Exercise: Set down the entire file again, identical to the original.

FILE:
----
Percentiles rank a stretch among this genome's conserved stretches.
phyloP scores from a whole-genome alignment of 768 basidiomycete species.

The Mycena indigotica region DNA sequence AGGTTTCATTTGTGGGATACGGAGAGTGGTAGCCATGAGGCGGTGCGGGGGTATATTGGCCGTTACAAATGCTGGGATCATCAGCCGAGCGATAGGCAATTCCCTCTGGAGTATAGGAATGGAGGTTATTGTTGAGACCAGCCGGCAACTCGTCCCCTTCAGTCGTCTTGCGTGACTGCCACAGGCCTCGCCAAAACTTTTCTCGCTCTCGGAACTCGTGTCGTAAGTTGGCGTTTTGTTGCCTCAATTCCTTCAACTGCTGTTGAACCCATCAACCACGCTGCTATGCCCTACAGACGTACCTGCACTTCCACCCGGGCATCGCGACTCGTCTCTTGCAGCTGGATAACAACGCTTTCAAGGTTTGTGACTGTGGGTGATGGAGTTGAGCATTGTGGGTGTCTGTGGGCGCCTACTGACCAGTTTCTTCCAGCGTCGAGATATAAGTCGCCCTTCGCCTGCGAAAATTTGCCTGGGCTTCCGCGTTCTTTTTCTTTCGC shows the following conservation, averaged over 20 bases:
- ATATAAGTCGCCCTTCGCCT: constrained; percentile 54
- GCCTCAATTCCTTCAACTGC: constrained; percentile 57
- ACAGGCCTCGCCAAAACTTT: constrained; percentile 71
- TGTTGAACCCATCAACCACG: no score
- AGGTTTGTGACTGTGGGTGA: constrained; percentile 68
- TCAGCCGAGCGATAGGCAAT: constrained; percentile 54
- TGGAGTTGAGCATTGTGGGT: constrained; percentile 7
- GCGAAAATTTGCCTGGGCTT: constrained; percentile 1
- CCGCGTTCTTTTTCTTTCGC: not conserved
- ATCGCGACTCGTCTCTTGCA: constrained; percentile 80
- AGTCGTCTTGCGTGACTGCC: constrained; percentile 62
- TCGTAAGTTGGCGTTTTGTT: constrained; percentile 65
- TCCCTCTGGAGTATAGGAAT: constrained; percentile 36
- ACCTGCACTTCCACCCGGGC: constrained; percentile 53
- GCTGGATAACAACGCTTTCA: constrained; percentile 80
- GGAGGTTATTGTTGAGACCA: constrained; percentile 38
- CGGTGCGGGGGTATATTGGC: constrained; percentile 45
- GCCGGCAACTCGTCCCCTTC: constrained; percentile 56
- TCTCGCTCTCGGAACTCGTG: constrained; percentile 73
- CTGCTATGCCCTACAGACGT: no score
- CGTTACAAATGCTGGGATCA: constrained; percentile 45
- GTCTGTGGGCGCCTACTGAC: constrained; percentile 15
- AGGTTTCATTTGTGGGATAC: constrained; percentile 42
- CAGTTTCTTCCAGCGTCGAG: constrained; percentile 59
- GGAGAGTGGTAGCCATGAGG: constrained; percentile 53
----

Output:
Percentiles rank a stretch among this genome's conserved stretches.
phyloP scores from a whole-genome alignment of 768 basidiomycete species.

The Mycena indigotica region DNA sequence AGGTTTCATTTGTGGGATACGGAGAGTGGTAGCCATGAGGCGGTGCGGGGGTATATTGGCCGTTACAAATGCTGGGATCATCAGCCGAGCGATAGGCAATTCCCTCTGGAGTATAGGAATGGAGGTTATTGTTGAGACCAGCCGGCAACTCGTCCCCTTCAGTCGTCTTGCGTGACTGCCACAGGCCTCGCCAAAACTTTTCTCGCTCTCGGAACTCGTGTCGTAAGTTGGCGTTTTGTTGCCTCAATTCCTTCAACTGCTGTTGAACCCATCAACCACGCTGCTATGCCCTACAGACGTACCTGCACTTCCACCCGGGCATCGCGACTCGTCTCTTGCAGCTGGATAACAACGCTTTCAAGGTTTGTGACTGTGGGTGATGGAGTTGAGCATTGTGGGTGTCTGTGGGCGCCTACTGACCAGTTTCTTCCAGCGTCGAGATATAAGTCGCCCTTCGCCTGCGAAAATTTGCCTGGGCTTCCGCGTTCTTTTTCTTTCGC shows the following conservation, averaged over 20 bases:
- ATATAAGTCGCCCTTCGCCT: constrained; percentile 54
- GCCTCAATTCCTTCAACTGC: constrained; percentile 57
- ACAGGCCTCGCCAAAACTTT: constrained; percentile 71
- TGTTGAACCCATCAACCACG: no score
- AGGTTTGTGACTGTGGGTGA: constrained; percentile 68
- TCAGCCGAGCGATAGGCAAT: constrained; percentile 54
- TGGAGTTGAGCATTGTGGGT: constrained; percentile 7
- GCGAAAATTTGCCTGGGCTT: constrained; percentile 1
- CCGCGTTCTTTTTCTTTCGC: not conserved
- ATCGCGACTCGTCTCTTGCA: constrained; percentile 80
- AGTCGTCTTGCGTGACTGCC: constrained; percentile 62
- TCGTAAGTTGGCGTTTTGTT: constrained; percentile 65
- TCCCTCTGGAGTATAGGAAT: constrained; percentile 36
- ACCTGCACTTCCACCCGGGC: constrained; percentile 53
- GCTGGATAACAACGCTTTCA: constrained; percentile 80
- GGAGGTTATTGTTGAGACCA: constrained; percentile 38
- CGGTGCGGGGGTATATTGGC: constrained; percentile 45
- GCCGGCAACTCGTCCCCTTC: constrained; percentile 56
- TCTCGCTCTCGGAACTCGTG: constrained; percentile 73
- CTGCTATGCCCTACAGACGT: no score
- CGTTACAAATGCTGGGATCA: constrained; percentile 45
- GTCTGTGGGCGCCTACTGAC: constrained; percentile 15
- AGGTTTCATTTGTGGGATAC: constrained; percentile 42
- CAGTTTCTTCCAGCGTCGAG: constrained; percentile 59
- GGAGAGTGGTAGCCATGAGG: constrained; percentile 53